Spying on native functions in Jasmine

Recently I’ve been getting really into Jasmine spies. I’ve come across plenty of people online talking about the basics of how to use spies in Jasmine. They’re great resources and I’m indebted to them, but I don’t think they really do Spies justice. Spies are incredible. I feel like now I’m really starting to get my head around them and wanted to talk about that.

This week I’ve been using Spies to spy on native functions. It’s possible that the reason I’ve never found anyone else talking about doing this is it’s a bad idea, or so basic that no one else has thought to mention it before. I find it important to never discount the idea that I might be an idiot.. However, this wasn’t obvious to me at first and has proven devilishly useful so here’s what I’ve been up to.

It all started with testing a form submission. In the natural course of events this would take us off the page running the Jasmine tests, or create an endless loop of page refreshes. It occurred to me that there had to be a function behind the form submission hidden somewhere, and if I could spy on that, it’d prevent the form submitting and I could get on with my life. I can even use it to check that the form submission has been called. Sure enough, a bit of poking around revealed that:
spyOn(HTMLFormElement.prototype, 'submit');
Gives you a spy on the native submit function. It makes perfect sense really, of course the HTMLFormElement prototype has a submit function attached to it, and why shouldn’t Jasmine be able to spy on it? And with that one line, the headache of not refreshing or leaving your spec runner on form submissions goes away.

Pleased with this little trick I later came up against a bit of code that needed testing. It took an uploaded image file, converted it into an Image object and looked at scaled it to fit the user’s screen size. We’ve dabbled in actually uploading images for another image uploader test in the past. It was horrible and involved adding a timeOut into the test then hoping it was long enough. We eventually took that out. Keen not to re-introduce it, I figured if I could spy on a Form submission then why not spy on the Image object constructor? Sure enough:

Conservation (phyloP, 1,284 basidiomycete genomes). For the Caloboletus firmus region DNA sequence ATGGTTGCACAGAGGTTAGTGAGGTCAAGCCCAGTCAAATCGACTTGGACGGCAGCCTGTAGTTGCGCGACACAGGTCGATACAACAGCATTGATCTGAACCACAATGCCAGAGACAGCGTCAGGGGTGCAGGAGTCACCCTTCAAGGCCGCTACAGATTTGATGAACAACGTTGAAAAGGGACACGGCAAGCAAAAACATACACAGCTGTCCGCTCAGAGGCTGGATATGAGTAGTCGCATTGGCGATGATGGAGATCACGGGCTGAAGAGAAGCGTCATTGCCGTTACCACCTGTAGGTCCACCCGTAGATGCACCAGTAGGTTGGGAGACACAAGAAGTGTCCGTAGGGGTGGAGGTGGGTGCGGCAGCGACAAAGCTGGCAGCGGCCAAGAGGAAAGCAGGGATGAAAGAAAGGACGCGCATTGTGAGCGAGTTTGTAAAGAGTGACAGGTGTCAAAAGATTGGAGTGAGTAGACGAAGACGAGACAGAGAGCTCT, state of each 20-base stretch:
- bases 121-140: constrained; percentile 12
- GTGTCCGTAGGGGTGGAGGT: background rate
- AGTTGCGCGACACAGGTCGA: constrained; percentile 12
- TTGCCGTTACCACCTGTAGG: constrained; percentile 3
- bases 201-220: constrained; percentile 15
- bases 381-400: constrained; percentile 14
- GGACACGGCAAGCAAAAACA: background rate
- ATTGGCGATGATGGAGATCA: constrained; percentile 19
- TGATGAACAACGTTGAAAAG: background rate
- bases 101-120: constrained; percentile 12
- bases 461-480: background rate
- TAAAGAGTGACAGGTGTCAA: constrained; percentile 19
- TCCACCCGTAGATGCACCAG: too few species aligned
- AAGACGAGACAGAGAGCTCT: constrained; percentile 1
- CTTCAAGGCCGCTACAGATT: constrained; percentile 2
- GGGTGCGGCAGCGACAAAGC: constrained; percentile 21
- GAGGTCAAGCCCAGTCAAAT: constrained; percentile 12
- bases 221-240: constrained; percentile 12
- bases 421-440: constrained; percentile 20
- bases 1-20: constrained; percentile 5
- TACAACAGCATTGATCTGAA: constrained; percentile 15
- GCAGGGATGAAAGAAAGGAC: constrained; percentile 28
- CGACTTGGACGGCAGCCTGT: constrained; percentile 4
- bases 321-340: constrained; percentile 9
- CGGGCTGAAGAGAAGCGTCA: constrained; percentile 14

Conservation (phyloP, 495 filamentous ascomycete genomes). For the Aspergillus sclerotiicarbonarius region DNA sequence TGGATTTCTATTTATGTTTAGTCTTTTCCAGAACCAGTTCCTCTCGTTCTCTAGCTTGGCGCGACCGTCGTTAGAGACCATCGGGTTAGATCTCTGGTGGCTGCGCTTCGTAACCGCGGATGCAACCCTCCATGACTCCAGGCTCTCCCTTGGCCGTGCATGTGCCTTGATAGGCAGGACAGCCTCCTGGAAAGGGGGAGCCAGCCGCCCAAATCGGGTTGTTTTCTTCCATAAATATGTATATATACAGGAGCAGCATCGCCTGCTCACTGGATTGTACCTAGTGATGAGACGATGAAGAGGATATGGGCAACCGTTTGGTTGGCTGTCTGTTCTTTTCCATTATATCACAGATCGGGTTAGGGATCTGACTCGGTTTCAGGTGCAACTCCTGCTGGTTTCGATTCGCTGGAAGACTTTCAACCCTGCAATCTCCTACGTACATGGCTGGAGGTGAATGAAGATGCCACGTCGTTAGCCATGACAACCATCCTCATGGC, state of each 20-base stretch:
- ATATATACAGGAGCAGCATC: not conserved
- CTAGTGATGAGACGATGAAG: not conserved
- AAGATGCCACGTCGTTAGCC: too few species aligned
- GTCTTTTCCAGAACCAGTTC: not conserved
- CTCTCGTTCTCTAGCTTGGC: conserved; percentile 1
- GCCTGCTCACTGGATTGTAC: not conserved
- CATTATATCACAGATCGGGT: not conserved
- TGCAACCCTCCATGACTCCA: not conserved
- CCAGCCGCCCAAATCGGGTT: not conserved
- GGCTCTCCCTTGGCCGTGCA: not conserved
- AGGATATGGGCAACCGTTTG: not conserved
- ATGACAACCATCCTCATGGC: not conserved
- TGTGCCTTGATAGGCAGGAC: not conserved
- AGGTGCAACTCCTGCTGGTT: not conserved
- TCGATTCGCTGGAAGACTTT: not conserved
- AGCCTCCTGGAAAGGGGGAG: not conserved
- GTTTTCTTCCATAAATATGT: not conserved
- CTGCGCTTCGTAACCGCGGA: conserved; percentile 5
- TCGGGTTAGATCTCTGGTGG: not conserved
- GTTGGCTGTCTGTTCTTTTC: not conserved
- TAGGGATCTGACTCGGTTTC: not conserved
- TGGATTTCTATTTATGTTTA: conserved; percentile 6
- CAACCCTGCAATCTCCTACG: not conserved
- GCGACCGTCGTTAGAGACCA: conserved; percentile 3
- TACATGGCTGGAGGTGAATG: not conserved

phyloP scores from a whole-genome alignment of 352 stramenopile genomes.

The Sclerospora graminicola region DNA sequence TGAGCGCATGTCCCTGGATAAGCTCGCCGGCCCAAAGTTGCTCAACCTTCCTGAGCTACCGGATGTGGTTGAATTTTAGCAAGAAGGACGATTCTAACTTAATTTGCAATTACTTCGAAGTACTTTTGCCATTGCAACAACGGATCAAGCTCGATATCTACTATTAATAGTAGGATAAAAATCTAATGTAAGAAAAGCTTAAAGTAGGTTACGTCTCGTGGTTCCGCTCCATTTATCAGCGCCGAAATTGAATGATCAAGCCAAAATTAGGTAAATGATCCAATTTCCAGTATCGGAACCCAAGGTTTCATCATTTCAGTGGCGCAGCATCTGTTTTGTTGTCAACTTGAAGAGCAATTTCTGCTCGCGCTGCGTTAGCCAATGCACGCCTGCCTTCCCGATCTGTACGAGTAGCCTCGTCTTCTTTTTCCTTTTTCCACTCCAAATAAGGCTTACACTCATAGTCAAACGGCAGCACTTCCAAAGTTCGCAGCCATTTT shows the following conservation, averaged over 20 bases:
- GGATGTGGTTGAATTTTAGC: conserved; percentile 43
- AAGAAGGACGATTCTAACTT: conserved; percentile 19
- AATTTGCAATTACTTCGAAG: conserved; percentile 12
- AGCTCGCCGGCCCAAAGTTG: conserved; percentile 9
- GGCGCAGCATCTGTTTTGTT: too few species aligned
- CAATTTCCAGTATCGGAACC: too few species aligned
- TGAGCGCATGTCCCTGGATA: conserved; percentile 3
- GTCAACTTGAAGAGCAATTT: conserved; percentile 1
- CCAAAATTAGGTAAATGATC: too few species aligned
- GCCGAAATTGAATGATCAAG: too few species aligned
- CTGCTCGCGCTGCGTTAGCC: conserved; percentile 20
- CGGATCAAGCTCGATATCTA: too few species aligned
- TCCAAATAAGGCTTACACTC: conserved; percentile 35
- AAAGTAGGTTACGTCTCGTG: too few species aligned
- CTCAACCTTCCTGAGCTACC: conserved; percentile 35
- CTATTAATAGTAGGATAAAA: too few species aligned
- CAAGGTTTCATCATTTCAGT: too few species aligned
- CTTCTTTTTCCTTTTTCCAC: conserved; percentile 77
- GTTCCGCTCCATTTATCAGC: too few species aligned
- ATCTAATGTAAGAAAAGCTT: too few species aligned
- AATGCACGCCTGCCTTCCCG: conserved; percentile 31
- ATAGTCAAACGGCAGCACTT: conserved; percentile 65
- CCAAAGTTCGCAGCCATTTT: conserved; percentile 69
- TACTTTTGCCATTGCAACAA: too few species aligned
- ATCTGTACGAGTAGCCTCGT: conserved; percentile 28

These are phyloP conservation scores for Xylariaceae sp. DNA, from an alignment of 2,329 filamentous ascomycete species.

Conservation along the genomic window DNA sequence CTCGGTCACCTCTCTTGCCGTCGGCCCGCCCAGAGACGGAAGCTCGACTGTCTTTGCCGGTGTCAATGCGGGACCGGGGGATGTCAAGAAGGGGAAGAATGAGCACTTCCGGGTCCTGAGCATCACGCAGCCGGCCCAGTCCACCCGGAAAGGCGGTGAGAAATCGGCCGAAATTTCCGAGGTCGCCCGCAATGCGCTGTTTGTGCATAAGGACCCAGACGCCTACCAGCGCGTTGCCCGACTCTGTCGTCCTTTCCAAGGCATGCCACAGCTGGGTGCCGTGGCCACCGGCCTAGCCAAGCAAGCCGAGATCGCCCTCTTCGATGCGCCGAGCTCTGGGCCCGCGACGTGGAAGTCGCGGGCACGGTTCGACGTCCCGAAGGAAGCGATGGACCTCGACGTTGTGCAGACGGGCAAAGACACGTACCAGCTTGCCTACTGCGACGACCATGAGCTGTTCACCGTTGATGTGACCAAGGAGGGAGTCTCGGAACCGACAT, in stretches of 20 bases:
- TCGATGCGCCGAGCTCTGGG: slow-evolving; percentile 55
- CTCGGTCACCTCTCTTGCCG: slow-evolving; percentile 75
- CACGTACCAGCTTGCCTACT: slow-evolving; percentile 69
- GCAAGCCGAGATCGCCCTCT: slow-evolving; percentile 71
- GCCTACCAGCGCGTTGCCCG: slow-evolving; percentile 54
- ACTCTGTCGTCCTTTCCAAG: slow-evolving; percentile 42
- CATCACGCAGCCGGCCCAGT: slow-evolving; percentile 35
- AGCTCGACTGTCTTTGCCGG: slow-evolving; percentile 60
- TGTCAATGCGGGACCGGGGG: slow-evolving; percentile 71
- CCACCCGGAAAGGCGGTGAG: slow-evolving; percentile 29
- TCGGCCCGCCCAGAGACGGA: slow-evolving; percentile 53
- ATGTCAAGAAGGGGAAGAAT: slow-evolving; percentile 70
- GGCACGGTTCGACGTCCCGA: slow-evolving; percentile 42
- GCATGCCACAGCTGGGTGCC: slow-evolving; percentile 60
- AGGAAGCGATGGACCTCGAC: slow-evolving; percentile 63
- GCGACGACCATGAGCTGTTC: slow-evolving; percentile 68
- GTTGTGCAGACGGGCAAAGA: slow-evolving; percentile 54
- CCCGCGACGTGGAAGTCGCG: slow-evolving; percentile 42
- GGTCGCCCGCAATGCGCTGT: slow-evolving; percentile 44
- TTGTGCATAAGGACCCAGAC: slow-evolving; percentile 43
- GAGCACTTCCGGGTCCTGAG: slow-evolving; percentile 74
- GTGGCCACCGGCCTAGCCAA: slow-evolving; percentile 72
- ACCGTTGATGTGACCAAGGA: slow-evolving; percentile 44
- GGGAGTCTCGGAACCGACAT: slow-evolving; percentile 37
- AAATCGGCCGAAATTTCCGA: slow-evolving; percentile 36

spyOn(window, 'Image')
let me spy on that constructor, so I could then get it to return a mock object with just the information needed for the test.
spyOn(window, 'Image').andReturn({width: 100, height: 200});

Alas, I can’t claim to understand the inner workings of JavaScript well enough to predict what object any given function is attached to. I had assumed that the Image constructor would be attached to document, but turned out it’s on the window. There’s probably some easy way to look it up if you know where to look. If I were a better person, that last sentence would have been a link to that resource but I don’t have it, just assume it exists somewhere.

So anyone who, like me, didn’t find this immediately obvious I encourage you to go out and give it a try. Then if it creates some sort of horrible mess come back and let me know why I shouldn’t be doing it either. Remember, I may well be an idiot.

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2 thoughts on “Spying on native functions in Jasmine

  1. Sorry, I accidentally reblogged this. Do you know how I can get it off? 🙂

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